'Correctness' goes to the movies
The casting kerfuffle over Disney's live-action remake of the 1998 animated hit “Mulan” brings honor to none. It's a politically correct tempest in a Chinese teapot.
More than 90,000 angry activists have signed a petition “to tell Disney that we demand to see them cast an Asian Mulan.” The lead instigator, Michigan children's librarian Natalie Molnar, vented against the practice of “whitewashing” — that is, employing “white Caucasian actors and actresses in roles originally meant to be characters of color.”
Extreme racial and ethnic bean-counting is necessary, even in the remake of a cartoon, the petitioners argue, because “children benefit from finding themselves represented in fiction.”
Once again, privileged progressives demonstrate how arbitrary, capricious and ridiculous militant identity politics can be. Last year, Asian-American leftists attacked director Cameron Crowe for casting Emma Stone as a mixed-race character in the romantic comedy “Aloha.” It didn't matter whether Stone pulled off the role. The protesters were too busy administering racial and ethnic litmus tests for employment in the entertainment industry.
This year, grievance-mongers moaned about the casting of mixed-race actress Zoe Saldana as black jazz legend Nina Simone and white actress Scarlett Johansson as a Japanese Manga cartoon figure.
In social justice land, movie-making isn't about casting the most talented actors, regardless of race or ethnicity. Movie-making is a never-ending exercise in radical multiculturalism and identity apartheid.
The diversity cops maintain that only the right kind of mixed-race stars should play mixed-race characters. And only Asians should be cast in “Mulan” to maintain ethnic realism.
But there's no rhyme, reason or logic in their demands for authenticity. Take “Mulan.” The original movie was riddled with historical inaccuracies. Based on the legend of teenage warrior Hua Mulan popularized in an ancient Chinese ballad, the heroine disguises herself as a man to take the place of her elderly father in battle — “to defeat the Huns,” as the song from the movie goes.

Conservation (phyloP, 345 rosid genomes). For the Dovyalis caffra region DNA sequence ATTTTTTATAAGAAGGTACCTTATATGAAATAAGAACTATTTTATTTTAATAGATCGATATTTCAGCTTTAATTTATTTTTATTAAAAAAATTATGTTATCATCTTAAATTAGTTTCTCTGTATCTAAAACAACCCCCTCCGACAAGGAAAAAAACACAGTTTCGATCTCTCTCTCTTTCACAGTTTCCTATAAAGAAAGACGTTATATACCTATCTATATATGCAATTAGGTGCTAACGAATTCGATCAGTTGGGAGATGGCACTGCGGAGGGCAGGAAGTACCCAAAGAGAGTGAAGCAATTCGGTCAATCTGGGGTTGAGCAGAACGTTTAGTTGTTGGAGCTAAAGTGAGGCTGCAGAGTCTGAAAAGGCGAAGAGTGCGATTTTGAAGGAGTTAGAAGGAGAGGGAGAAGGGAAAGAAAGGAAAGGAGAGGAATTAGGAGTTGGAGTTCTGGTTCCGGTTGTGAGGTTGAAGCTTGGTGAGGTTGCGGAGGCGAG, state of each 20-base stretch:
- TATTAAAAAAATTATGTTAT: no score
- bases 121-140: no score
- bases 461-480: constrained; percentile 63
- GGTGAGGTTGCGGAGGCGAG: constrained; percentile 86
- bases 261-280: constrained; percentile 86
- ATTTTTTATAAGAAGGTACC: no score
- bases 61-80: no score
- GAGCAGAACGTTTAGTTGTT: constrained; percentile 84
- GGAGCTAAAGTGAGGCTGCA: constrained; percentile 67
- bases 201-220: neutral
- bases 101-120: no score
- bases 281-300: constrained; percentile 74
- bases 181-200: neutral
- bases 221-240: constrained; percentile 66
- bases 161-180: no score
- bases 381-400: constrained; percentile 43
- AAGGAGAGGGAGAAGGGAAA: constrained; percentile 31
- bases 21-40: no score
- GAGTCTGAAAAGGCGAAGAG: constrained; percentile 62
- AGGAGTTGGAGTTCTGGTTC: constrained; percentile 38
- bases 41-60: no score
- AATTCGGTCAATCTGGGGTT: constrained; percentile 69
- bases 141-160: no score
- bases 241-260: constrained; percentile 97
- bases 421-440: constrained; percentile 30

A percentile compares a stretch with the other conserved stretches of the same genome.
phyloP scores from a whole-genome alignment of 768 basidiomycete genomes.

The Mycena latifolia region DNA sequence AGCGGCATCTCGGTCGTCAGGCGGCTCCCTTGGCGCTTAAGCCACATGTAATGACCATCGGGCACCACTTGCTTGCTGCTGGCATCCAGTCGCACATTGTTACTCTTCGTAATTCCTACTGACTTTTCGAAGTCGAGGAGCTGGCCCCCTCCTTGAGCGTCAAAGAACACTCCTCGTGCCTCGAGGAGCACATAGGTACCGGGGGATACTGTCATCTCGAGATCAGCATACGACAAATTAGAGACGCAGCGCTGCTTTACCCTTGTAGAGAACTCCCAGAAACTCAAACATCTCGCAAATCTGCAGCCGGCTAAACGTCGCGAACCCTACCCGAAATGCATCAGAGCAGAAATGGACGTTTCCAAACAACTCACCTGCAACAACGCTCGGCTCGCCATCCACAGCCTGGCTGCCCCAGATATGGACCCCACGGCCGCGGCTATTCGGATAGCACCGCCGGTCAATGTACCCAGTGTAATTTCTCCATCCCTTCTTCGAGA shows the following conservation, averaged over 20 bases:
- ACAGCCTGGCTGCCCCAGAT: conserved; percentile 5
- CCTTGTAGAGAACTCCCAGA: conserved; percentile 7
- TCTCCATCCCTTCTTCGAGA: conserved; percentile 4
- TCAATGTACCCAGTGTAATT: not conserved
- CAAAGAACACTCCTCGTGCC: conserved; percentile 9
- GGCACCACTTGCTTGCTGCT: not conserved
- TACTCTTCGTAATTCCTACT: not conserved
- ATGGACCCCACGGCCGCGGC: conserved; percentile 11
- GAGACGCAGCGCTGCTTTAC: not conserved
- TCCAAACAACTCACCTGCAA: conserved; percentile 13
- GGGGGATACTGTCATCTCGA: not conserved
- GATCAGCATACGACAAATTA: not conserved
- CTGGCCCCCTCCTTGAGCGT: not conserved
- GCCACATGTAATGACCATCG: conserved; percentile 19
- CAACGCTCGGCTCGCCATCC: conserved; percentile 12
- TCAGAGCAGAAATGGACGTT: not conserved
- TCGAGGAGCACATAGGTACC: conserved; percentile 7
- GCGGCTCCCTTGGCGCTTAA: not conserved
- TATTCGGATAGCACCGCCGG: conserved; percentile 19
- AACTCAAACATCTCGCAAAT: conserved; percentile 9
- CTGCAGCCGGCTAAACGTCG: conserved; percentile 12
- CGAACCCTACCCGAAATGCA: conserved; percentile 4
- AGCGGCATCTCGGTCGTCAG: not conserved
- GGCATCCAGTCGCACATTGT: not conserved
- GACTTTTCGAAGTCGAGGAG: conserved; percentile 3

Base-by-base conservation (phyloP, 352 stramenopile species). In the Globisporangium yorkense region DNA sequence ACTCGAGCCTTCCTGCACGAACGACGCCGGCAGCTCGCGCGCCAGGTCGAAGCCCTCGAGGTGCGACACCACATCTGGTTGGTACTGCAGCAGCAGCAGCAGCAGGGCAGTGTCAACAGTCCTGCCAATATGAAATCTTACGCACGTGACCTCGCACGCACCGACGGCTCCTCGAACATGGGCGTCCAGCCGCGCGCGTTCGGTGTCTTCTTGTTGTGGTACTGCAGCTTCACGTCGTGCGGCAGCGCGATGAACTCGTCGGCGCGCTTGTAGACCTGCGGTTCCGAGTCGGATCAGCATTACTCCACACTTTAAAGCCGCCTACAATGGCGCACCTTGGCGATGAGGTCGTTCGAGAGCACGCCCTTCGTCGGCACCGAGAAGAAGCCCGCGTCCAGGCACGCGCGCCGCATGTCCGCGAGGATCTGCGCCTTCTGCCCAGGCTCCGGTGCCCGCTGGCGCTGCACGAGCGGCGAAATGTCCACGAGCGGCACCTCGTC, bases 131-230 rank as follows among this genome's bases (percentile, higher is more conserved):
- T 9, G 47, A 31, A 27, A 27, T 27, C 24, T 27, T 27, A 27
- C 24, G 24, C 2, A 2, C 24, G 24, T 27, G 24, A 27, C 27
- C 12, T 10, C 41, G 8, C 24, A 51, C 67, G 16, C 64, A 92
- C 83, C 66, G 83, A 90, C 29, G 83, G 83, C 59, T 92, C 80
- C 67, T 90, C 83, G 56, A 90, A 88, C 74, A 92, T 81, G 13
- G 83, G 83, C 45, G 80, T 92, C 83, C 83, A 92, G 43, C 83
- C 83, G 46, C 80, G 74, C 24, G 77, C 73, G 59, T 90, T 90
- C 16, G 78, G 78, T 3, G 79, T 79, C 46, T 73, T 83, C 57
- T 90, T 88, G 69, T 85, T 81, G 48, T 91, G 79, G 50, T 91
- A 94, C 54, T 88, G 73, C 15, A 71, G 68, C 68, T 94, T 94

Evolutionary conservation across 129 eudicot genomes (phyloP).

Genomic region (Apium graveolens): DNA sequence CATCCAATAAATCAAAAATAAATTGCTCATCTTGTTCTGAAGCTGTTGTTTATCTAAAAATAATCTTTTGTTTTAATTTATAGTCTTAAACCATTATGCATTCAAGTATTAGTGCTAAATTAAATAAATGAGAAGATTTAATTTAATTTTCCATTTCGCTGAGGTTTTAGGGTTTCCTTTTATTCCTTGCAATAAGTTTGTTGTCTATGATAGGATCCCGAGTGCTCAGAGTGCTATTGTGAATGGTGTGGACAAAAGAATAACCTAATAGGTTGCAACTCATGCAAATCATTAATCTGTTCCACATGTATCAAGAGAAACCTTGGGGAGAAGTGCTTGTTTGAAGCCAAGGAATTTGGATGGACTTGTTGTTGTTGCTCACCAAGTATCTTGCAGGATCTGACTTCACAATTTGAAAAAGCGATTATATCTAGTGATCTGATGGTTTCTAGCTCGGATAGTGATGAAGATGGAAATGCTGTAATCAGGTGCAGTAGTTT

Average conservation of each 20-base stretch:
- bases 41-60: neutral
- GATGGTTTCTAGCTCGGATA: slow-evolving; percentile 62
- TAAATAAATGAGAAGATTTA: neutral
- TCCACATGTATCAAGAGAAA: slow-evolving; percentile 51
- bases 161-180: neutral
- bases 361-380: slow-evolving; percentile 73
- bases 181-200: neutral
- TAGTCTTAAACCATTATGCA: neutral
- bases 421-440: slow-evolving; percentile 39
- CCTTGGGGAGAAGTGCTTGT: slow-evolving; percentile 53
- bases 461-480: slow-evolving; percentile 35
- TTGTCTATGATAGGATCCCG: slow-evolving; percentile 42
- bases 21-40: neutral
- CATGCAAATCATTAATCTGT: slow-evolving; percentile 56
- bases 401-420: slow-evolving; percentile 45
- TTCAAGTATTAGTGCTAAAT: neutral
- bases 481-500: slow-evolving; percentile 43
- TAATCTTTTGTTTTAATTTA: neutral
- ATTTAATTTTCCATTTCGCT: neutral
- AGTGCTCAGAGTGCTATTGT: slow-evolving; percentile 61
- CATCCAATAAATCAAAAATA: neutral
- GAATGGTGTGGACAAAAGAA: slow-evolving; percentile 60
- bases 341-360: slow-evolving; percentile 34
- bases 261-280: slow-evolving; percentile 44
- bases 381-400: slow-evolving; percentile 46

But the Huns were thousands of miles away sacking Rome and Western Europe. The “Huns” who attacked the legendary Mulan in 6th-century China were most likely related to the central Asian Xiongnu tribe in what became Mongolia, which warred with the Han dynasty.
Weirdly, the Asian-American liberal entertainment lobby didn't have a problem with Filipina musical theater star-actress Lea Salonga singing Chinese Mulan's parts in the original movie.
Strangely, some of the minority actors and actresses in the “People of Color” tribe that demanders want to cast in “Mulan” are as authentically Asian as Mulan's Eddie Murphy-voiced annoying dragon sidekick, Mu Shu.
Heidi Yeung, editor for a South China Morning Post-owned website, is pushing for Korean-American Daniel Dae Kim to play the villainous role of Shan Yu — in part because he has “almost identical cheekbones to the animated character.” Diversity! So because the diversity-mongers' choices look more vaguely Asian-ish, never mind the vast differences between their nationalities and heritages, they trump other non-Asian actors and actresses who must all step aside.
Michelle Malkin is a senior editor at Conservative Review.